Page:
Join the UNESCO Chair, Cultural Diversity and Social Justice for a special seminar with visiting researcher Dr Neda Salahshour on critical analysis of media discourse

This presentation will look at two complementary methods for critically analysing media discourse to better understand the discursive representation of migrants

According to the 2013 census, 39% of people who live in Auckland, New Zealand’s most migrant-populated city, were born overseas (Statistics New Zealand, 2013). In such a setting, facilitating the development of socially harmonious and cohesive members becomes important. It is for this reason that media discourse on migrant communities deserve attention. This study discusses how immigrants are discursively constructed in a prominent newspaper during the years 2007 and 2008. Grounded within a critical approach, this study adopts methodic triangulation. The data is analysed using two complementary analytical frameworks, namely that of corpus-assisted discourse analysis (Baker, KhosraviNik, Krzyzanowski, McEnery, & Wodak, 2008) and the critical Discourse-Historical Approach (Reisigl & Wodak, 2009). The presentation will demonstrate how a corpus tool, Wordsmith, can be used to analyze data and explore significant collocations which contribute to the construction of dominant representations. This will be followed by an analysis of a newspaper article using a Critical Discourse Analysis (CDA) to identify the various discursive and argumentation strategies commonly employed in the media. The tools and methods exemplified in this presentation, are encouraged to be used in the classrooms to assist with raising critical thinking skills when it comes to reading newspapers.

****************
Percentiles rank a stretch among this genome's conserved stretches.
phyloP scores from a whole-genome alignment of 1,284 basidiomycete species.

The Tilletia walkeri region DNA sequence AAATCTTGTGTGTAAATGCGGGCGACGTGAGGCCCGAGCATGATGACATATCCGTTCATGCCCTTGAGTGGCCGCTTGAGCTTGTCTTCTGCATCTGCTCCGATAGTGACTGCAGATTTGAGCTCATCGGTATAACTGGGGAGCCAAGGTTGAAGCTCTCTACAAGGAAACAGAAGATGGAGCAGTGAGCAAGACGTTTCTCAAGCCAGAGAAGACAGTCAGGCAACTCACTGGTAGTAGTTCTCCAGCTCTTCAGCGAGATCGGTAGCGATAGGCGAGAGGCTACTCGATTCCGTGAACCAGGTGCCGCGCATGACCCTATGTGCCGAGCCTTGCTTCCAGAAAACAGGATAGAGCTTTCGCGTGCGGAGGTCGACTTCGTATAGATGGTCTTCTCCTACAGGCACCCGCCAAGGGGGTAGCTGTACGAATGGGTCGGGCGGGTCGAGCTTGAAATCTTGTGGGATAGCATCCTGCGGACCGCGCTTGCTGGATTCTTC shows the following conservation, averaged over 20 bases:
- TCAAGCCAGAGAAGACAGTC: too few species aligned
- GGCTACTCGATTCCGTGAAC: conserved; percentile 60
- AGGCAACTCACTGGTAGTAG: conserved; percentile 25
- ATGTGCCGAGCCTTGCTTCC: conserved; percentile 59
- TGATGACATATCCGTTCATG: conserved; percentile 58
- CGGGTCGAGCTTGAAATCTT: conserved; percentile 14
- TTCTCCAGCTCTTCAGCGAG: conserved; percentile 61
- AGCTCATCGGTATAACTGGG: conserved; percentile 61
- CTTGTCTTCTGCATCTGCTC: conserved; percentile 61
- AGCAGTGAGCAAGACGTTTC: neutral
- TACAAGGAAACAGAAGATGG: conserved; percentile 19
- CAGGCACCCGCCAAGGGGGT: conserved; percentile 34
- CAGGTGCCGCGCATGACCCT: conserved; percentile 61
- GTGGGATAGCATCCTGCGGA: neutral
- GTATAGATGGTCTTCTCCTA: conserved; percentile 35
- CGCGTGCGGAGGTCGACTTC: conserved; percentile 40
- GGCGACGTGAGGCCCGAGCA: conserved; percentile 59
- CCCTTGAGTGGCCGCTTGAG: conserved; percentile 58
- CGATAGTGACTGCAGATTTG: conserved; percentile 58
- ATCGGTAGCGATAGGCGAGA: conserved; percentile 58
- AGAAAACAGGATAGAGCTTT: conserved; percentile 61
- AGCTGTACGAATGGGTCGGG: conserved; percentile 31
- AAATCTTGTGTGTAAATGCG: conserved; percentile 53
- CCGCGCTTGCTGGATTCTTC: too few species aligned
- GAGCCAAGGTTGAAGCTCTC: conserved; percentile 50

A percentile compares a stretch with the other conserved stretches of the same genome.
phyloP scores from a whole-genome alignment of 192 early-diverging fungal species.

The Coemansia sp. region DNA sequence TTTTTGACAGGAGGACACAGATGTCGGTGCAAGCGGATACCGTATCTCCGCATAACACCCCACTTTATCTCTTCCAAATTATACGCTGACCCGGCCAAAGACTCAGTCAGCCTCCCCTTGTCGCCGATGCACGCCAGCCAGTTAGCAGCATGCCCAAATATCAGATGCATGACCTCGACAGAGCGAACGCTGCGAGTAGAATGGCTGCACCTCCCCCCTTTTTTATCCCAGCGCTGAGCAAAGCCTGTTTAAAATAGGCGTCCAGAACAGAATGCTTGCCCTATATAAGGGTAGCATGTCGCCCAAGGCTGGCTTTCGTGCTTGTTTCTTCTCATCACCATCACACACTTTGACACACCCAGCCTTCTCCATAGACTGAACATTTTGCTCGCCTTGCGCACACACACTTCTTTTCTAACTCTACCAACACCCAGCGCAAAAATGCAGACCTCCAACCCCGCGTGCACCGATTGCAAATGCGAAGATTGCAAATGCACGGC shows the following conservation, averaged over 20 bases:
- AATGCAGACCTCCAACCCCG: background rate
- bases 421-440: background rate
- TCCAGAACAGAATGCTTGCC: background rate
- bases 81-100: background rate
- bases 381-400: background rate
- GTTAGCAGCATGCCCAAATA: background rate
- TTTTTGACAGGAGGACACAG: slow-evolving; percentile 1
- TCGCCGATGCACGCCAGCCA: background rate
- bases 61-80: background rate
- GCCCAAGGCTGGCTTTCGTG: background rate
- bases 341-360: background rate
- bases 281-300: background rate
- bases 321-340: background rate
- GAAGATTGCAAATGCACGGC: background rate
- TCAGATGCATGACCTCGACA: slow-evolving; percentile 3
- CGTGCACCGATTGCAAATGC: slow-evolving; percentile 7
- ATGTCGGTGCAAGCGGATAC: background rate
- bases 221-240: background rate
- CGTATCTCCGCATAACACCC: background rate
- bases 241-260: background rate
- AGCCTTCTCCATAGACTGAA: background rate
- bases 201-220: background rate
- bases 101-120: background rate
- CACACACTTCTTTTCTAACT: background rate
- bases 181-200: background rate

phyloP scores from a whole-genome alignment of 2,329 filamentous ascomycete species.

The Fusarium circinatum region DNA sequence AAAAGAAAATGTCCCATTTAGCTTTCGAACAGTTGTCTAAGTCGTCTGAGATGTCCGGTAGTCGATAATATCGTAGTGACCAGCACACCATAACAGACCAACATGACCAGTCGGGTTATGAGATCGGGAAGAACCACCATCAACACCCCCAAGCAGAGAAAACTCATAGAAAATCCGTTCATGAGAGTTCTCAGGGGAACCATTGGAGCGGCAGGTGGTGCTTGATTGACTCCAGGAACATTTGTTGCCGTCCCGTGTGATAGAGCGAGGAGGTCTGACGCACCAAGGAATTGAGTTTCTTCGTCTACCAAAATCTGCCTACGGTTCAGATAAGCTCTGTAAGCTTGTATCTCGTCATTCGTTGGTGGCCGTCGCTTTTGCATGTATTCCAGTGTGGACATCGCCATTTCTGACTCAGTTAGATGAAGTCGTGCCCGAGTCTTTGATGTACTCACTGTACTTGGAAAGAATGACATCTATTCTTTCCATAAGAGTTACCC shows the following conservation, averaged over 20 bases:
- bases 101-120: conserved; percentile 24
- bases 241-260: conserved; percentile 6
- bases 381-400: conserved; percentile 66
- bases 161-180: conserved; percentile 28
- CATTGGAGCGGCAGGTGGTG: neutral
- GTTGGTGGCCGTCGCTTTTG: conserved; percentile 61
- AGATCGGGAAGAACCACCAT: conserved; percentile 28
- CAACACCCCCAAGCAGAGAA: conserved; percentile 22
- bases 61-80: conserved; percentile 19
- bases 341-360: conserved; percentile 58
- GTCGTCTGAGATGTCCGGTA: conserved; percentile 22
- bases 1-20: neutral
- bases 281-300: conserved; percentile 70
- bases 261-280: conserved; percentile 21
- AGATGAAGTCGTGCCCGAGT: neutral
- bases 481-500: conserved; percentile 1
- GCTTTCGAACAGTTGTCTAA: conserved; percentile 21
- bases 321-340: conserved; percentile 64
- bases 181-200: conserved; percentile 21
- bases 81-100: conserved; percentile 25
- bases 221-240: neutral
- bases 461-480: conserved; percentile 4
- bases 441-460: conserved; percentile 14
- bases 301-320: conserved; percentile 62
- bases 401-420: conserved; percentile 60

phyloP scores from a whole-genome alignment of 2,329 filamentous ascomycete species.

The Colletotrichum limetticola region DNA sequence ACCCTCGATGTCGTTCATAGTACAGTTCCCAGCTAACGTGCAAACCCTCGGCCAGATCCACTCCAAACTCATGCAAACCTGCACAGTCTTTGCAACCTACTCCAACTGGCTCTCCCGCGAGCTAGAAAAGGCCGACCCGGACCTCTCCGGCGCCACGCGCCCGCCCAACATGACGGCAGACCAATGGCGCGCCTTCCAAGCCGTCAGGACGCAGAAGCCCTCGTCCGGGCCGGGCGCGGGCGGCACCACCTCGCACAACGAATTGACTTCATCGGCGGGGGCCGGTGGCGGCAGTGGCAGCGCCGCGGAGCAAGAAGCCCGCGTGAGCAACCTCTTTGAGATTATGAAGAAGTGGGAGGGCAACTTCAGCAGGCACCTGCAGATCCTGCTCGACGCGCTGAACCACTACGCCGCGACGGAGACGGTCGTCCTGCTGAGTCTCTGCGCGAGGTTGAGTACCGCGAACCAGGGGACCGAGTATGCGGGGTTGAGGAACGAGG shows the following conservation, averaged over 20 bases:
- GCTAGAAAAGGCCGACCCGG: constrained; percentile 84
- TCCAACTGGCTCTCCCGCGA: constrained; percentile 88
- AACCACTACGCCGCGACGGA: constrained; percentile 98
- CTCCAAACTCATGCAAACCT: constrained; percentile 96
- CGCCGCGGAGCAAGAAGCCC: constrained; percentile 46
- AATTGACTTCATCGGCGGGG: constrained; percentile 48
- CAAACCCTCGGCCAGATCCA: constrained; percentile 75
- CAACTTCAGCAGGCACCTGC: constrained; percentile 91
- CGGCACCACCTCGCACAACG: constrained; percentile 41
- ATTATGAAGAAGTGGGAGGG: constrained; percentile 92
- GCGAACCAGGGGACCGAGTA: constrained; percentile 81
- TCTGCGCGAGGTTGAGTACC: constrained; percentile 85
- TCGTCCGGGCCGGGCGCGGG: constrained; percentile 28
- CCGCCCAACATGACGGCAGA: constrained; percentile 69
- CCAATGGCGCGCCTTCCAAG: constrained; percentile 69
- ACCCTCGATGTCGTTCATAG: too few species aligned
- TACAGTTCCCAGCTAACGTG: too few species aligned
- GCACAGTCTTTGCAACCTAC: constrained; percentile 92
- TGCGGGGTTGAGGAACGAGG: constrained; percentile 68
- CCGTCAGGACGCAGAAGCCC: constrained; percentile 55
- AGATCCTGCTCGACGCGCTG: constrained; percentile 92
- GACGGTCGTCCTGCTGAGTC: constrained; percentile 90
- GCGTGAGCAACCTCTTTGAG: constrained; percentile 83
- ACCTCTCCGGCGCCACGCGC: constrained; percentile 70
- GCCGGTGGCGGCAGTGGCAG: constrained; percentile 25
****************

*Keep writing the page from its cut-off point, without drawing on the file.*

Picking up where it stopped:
Dr Neda Salahshour is a researcher, community leader and manager at the Multicultural Learning Support Service in Wellington, New Zealand. She recently completed her doctoral degree in the field of linguistics and applied language studies at Victoria University of Wellington. Her main research interests include using corpus and qualitative techniques to investigate the representation of migrant communities within mainstream media. Neda is currently collaborating with Deakin University and the UNESCO chair on a comparative study relating to intercultural understanding in schools across New Zealand and Australia.

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